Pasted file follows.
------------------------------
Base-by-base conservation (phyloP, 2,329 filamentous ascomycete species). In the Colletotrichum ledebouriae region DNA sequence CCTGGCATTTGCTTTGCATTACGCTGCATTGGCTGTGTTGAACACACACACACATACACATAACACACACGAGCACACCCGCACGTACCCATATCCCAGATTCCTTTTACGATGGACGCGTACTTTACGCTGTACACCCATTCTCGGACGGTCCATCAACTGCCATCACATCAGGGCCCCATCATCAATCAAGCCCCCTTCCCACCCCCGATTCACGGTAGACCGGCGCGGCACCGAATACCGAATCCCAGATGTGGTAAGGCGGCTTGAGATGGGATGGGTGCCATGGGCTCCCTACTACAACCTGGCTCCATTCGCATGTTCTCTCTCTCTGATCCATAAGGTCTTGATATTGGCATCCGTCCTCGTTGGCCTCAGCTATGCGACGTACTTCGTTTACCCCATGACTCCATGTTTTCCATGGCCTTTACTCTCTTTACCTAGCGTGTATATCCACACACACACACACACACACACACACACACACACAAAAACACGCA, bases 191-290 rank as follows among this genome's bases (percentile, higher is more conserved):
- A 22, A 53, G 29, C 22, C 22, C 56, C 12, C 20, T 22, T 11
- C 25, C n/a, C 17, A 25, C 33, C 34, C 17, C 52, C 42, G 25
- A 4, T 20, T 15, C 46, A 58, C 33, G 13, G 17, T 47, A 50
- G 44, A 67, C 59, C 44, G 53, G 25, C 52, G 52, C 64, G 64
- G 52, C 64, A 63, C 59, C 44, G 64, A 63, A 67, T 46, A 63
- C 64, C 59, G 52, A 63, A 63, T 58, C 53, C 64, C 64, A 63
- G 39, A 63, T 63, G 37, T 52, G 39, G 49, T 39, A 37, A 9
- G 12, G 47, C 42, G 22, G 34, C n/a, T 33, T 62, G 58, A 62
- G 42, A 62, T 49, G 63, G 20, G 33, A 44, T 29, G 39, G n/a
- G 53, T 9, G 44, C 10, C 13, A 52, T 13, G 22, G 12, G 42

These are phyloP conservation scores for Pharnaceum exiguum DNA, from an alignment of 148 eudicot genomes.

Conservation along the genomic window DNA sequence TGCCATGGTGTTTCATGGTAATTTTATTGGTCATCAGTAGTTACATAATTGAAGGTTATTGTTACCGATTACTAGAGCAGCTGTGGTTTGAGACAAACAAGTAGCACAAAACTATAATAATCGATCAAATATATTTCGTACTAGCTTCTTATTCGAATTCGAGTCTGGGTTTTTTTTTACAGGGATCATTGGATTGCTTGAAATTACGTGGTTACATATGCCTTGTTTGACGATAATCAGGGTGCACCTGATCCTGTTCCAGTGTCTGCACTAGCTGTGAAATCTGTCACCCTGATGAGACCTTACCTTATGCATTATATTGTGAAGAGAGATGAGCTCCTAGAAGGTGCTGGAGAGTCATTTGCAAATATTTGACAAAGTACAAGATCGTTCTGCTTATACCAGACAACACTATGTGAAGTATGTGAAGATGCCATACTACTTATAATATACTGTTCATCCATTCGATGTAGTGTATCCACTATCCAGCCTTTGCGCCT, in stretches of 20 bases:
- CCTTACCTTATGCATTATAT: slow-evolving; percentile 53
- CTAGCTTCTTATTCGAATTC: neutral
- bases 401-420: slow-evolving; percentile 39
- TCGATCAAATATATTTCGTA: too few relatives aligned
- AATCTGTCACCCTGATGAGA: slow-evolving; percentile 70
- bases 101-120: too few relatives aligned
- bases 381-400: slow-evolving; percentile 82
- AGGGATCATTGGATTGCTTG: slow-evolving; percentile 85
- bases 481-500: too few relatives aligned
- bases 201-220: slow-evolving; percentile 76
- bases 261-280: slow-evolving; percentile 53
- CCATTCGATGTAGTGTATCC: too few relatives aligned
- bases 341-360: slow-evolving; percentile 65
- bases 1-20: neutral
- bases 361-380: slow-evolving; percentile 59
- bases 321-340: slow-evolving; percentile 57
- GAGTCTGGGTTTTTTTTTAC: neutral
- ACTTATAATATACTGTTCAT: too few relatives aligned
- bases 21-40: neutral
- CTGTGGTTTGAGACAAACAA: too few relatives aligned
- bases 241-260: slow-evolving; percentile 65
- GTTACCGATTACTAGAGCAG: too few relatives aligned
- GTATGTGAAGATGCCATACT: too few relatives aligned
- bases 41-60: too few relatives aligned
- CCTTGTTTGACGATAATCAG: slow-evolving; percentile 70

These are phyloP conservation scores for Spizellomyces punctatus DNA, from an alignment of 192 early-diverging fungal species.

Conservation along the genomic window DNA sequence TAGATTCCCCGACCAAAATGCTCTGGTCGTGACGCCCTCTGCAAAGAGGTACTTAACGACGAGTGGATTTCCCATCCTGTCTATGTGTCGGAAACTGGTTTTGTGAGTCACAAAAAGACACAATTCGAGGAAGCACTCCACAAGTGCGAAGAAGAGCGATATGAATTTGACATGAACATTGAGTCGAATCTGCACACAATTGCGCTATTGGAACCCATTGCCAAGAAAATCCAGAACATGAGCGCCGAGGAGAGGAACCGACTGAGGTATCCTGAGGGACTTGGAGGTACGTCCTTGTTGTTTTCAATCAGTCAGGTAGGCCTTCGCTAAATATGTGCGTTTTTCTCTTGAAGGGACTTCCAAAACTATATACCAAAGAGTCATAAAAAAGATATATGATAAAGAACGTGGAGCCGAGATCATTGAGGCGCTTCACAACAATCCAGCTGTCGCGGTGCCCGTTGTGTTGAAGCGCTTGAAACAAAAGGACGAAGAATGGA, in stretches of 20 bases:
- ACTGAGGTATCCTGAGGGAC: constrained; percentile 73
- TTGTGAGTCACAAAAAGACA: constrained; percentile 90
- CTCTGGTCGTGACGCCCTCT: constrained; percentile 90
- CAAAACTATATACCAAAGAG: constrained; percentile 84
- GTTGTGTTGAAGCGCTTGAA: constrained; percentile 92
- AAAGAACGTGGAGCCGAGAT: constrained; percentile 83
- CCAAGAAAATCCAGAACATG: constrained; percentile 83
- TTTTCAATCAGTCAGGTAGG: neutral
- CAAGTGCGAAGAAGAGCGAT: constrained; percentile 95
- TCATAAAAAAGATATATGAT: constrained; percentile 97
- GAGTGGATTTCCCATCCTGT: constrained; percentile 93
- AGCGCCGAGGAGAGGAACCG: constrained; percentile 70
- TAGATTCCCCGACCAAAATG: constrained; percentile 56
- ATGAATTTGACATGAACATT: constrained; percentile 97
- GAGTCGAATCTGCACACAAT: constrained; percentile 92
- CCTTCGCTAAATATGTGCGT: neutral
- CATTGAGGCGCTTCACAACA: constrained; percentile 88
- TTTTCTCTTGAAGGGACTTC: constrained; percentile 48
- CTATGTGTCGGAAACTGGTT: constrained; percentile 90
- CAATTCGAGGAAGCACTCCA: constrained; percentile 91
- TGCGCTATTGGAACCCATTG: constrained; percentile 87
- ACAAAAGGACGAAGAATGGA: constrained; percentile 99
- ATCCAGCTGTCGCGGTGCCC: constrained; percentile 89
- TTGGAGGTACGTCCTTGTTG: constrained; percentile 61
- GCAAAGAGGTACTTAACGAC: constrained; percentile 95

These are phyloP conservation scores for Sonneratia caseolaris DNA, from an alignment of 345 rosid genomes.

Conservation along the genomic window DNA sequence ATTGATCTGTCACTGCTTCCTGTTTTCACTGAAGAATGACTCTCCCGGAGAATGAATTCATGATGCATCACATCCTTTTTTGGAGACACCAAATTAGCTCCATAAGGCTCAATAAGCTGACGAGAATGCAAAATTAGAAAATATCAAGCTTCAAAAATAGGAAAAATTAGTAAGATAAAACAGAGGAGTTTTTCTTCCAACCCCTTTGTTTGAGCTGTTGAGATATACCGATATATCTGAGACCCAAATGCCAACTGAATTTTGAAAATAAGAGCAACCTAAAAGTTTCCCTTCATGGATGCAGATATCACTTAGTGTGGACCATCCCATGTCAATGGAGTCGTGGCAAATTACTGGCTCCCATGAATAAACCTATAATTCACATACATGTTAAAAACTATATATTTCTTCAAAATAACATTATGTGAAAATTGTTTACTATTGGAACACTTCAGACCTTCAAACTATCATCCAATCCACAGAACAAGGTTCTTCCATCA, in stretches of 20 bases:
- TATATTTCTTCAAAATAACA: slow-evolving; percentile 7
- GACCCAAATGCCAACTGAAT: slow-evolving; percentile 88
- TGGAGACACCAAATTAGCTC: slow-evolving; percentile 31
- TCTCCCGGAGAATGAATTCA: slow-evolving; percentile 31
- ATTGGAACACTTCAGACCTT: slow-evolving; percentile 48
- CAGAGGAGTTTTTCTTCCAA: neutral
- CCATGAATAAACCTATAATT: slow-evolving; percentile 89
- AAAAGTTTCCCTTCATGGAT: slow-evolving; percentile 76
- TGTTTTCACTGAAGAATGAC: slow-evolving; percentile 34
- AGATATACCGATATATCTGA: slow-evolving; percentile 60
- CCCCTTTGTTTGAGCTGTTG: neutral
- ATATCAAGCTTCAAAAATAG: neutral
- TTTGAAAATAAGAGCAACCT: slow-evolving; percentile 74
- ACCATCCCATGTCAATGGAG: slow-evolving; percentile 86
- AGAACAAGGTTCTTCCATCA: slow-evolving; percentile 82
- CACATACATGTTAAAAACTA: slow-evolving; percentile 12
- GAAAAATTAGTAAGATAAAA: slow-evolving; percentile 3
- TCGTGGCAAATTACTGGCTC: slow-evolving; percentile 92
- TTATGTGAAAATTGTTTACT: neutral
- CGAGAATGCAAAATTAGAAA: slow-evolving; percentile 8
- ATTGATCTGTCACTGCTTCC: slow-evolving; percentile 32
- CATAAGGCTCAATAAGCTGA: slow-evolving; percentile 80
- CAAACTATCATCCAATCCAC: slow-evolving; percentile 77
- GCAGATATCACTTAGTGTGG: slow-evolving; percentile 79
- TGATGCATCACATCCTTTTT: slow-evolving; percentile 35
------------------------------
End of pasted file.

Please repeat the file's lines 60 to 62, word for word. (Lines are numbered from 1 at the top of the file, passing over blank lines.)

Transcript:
- CAATTCGAGGAAGCACTCCA: constrained; percentile 91
- TGCGCTATTGGAACCCATTG: constrained; percentile 87
- ACAAAAGGACGAAGAATGGA: constrained; percentile 99